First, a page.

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The 7 Pink Goldfish: Standing Out in a Sea of Sameness

The 7 Pink Goldfish:  Standing Out in a Sea of Sameness

Image by Coyle Studios via AMA Baltimore

In an earlier post, we introduced you to Stan Phelps, customer experience and engagement expert. Recently, he spoke to StarChapter about understanding and embracing what makes one organization different from another and how organizations can and should use these differences to stand out and grow.

Phelps says there are two keys to being different:

  1. Embrace your “weirdness.” Instead of hiding your differences or limitations, be ok with sharing them.
  2. Avoid being normal. Instead of trying to be like everyone else, attract growth by standing out using your differences.

In research with 300 companies, Phelps and his co-author Dave Randall discovered seven primary ways organizations stand out; they call these the “7 Types of Pink Goldfish,” and they use the acronym F.L.A.W.S.O.M. (There is no E.) If you’re looking for ways to make people fall back in love with your organization, or if you’re trying to attract new members, try implementing one or all seven.

Flaunting:  Phelps says this is the cornerstone of standing out. How can you flaunt your positives or even your weaknesses? Do you let guests attend three free events? Take payment electronically? Share that. Or, is your budget tight, and instead of hiring paid speakers, your members are your speakers? Put that out there and attract those looking to share their message with your membership.

Lopsiding:  Don’t hide what makes your organization unique. Take the Nebraska Tourism Board, which developed a campaign with some of the slightly odd things to do in Nebraska, including floating down a river in a livestock tank. Their ad “In Nebraska we only believe that boring people get bored, so we invented our own fun,” brought in visitors looking for a different kind of adventure. Is your membership small? That’s not necessarily a bad thing. Show how the size of your organization makes it feel like a family who looks out for and supports each other.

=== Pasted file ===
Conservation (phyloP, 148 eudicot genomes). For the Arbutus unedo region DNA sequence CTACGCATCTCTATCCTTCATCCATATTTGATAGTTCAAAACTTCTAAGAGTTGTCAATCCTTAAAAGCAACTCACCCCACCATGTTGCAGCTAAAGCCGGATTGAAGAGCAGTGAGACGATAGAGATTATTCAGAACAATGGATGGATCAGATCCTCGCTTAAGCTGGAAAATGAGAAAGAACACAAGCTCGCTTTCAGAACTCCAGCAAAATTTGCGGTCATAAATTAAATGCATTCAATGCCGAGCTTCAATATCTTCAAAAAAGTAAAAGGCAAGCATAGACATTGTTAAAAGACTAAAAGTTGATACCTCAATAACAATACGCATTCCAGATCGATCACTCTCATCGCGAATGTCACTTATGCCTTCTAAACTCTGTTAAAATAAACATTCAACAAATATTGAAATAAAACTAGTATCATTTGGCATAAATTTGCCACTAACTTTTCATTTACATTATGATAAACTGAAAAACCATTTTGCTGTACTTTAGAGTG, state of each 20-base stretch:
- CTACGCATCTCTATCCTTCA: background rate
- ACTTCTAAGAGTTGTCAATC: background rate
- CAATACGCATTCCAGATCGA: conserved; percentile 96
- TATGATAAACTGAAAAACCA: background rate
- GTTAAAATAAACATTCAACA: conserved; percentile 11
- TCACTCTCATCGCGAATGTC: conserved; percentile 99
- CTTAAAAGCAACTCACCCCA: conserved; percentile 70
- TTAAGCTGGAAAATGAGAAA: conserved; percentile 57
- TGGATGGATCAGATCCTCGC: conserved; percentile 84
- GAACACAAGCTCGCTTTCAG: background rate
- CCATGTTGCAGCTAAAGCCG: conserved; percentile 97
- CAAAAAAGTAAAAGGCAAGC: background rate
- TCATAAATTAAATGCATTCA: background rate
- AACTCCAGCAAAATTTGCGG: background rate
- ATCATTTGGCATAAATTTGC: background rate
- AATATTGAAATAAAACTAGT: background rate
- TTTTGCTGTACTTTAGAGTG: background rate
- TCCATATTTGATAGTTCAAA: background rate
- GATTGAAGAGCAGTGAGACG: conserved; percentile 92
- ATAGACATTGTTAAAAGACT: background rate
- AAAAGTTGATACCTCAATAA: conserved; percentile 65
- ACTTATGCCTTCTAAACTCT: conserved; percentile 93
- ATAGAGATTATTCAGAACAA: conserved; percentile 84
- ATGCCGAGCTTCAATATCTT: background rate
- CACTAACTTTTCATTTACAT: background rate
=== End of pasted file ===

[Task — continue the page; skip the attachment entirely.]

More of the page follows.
Antagonizing:  As important as it is to understand your target market, it’s just as important to know who you’re not interested in. Gently “poking” this group can engage your target and attract them to what you offer. Tell those interested in keeping things status quo, like attending the same boring educational seminars and the same “business card-in-one-hand, glass-of-wine-in-the-other” networking events that there’s need for them to join your organization.

Withholding:  This is the opposite of lopsiding. Here, you’re purposely taking away the things other organizations see as normal. Think about Black Friday. As a retailer, how do you compete? Open earlier, offer better sales? Or, should you be like REI and close on Black Friday, which includes shutting down their website, so associates can be with their families. What if you provided all the tools and benefits your members could want, like networking, education, and vendor discounts, and never held a single in person meeting or event, giving back to members some of the time they so desperately need.

Swerving:  Phelps avoided defining swerving, which made us want to learn more. This technique is used in sales and encompasses the idea of not providing all the details needed to make a decision. What can you leave out of a conversation to draw people in and get them to contact you? You could talk about the value members get for coming to meetings or referring others but mention them in generalities and ask that people contact you for details.

Opposing:  Sometimes the opposite of a good thing can be another good thing. Much information is shared, and a lot is learned when members and guests come together at structured meetings and conferences. Consider an “unconference.”  Set a date and place, and have a flexible, almost agendaless agenda. Let attendees determine the topics and occurrences and watch great things happen organically.

Micro Weirding:  What are some fast, little things you can do to show how unique and different your organization is? Think about the events you hold. What can you do at your next meeting, which will be remembered, talked about, and shared? Have a micro-volunteering program that allows people to engage with the organization on their time schedule? Talk that up.

These are all strong ways to create a sense of urgency, drive members to get more involved, and attract those considering joining your organization. In the near future we’ll be sharing more information from Phelps on creating your own pink goldfish.


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